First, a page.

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#724 Homeless woman who returned $10,000 no longer homeless

Money Bags by Robert Matsui

Money Bags photo taken on the U.S. Federal Courthouse steps by Robert Matsui; via Flickr Creative Commons

In October 2012 a homeless Calgary woman saw a purse leaning against a vehicle’s passenger door. She had just registered what she was seeing when the car drove off. She could not get the driver’s attention so took it back to her room in the downtown YWCA.

When she opened the purse to see if she could find a phone number, she discovered it was full of $100 bills. With no resources of her own, that money must have looked enticing. But she told the Toronto Sun: “It never crossed my mind to keep the money. It’s not mine to keep.”

She took it to her case worker, and the two of them counted a total of $10,400, which they turned over to the police. Media got wind of the woman’s good deed, but she insisted on remaining anonymous. Outside of a $500 gift from the grateful family who claimed the cash, her life did not change. She stayed on at the Y. Her dream of moving into a home where she could keep her cat remained out of reach.

But people did not forget. The trust fund established for her at a local bank gradually grew. By March 2013 there was enough money in it to finance a bachelor suite in a rent-subsidized seniors’ complex. She and her cat were reunited.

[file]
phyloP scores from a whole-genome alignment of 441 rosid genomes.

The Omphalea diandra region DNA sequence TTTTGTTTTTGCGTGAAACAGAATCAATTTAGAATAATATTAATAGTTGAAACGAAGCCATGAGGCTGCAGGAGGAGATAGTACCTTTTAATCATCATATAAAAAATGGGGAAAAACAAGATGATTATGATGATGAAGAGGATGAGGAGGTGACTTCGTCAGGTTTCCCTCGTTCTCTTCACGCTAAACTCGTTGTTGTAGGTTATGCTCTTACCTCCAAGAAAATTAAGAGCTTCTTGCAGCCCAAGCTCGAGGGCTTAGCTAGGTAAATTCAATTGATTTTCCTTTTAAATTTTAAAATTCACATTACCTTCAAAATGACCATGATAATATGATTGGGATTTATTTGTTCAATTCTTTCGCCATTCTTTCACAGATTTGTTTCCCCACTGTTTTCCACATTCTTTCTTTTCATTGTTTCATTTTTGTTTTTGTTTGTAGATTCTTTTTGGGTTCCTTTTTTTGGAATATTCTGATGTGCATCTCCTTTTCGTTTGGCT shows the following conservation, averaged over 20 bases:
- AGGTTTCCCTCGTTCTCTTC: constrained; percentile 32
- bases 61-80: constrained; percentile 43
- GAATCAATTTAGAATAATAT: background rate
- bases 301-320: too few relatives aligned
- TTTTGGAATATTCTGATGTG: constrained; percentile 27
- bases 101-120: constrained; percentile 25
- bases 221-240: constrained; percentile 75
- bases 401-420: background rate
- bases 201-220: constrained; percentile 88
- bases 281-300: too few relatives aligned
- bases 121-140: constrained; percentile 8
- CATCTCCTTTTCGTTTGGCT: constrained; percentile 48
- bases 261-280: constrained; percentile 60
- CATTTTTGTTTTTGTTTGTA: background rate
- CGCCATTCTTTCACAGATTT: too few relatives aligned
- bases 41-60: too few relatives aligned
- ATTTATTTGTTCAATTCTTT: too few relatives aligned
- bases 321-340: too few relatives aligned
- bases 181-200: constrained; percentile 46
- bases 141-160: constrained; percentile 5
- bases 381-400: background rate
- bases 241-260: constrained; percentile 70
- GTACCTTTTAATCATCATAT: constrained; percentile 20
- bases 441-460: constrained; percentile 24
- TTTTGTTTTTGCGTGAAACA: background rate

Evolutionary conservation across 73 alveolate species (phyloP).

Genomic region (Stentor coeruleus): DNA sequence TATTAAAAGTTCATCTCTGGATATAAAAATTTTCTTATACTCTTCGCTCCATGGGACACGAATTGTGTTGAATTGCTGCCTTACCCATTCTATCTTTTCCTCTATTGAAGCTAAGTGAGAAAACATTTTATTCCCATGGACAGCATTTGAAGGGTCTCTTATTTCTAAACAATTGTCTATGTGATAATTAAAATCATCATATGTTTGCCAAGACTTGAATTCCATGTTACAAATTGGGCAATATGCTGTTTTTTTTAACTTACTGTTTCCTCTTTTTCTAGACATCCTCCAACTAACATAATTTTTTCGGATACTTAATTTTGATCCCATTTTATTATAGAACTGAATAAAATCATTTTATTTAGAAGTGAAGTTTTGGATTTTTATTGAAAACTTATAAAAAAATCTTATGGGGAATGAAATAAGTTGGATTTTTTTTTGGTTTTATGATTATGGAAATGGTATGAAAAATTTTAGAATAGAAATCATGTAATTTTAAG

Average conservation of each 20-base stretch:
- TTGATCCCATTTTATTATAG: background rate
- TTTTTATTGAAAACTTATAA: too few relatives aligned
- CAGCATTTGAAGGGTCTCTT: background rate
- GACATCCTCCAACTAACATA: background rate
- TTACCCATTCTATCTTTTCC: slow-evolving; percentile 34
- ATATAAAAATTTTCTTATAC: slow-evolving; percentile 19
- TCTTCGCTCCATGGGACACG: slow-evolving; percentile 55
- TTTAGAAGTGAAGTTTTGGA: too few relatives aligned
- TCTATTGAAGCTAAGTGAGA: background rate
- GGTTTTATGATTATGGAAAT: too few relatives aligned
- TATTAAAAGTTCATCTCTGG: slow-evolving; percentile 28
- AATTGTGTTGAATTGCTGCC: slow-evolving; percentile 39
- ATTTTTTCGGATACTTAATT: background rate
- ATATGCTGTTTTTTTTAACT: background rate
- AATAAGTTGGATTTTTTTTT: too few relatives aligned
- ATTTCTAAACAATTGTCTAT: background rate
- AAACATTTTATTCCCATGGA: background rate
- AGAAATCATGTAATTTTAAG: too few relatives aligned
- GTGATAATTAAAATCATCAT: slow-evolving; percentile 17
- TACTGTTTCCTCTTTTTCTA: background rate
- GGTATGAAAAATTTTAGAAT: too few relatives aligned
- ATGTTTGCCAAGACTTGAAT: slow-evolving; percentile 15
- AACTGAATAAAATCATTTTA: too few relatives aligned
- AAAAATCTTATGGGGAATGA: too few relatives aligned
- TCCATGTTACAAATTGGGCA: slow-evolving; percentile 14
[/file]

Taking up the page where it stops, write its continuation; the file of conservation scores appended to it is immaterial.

She let the National Post print her picture (though not her name) and said of the donors: “I think it says a lot about human nature and, personally, I think a lot of people — had they found that money in the purse — would have done exactly what I did.”

I think she is right, and I hope an unemployed teacher in College Station, Texas has similar good fortune. Elizabeth Elza Clarke sent me the link about Candace Scott, who ran over a plastic bag which turned out to be packed with $100 bills. She turned it into Chase Bank, which gave her a $500 gift certificate as thanks. (Her ABC interview is below.)

Both women’s natural reflex was to return the money. I think most people would do that, not because they might receive a reward but because it is the right thing to do. Still, it gives me hope that the homeless Calgary woman now has a home of her own. And I hope the Texas woman will soon have the job she seeks.


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Lydia - July 10, 2013

I think you’re right about that. Most people are honest and good most of the time.

I hope the woman in Calgary never has to be homeless again and that Candace is offered her dream job. 🙂

    Cathryn Wellner - July 10, 2013

    I was with a beautiful group of women last night. Everyone of them had experienced down times and disasters, but I couldn’t help thinking everyone of them would have done the same thing these two women did.

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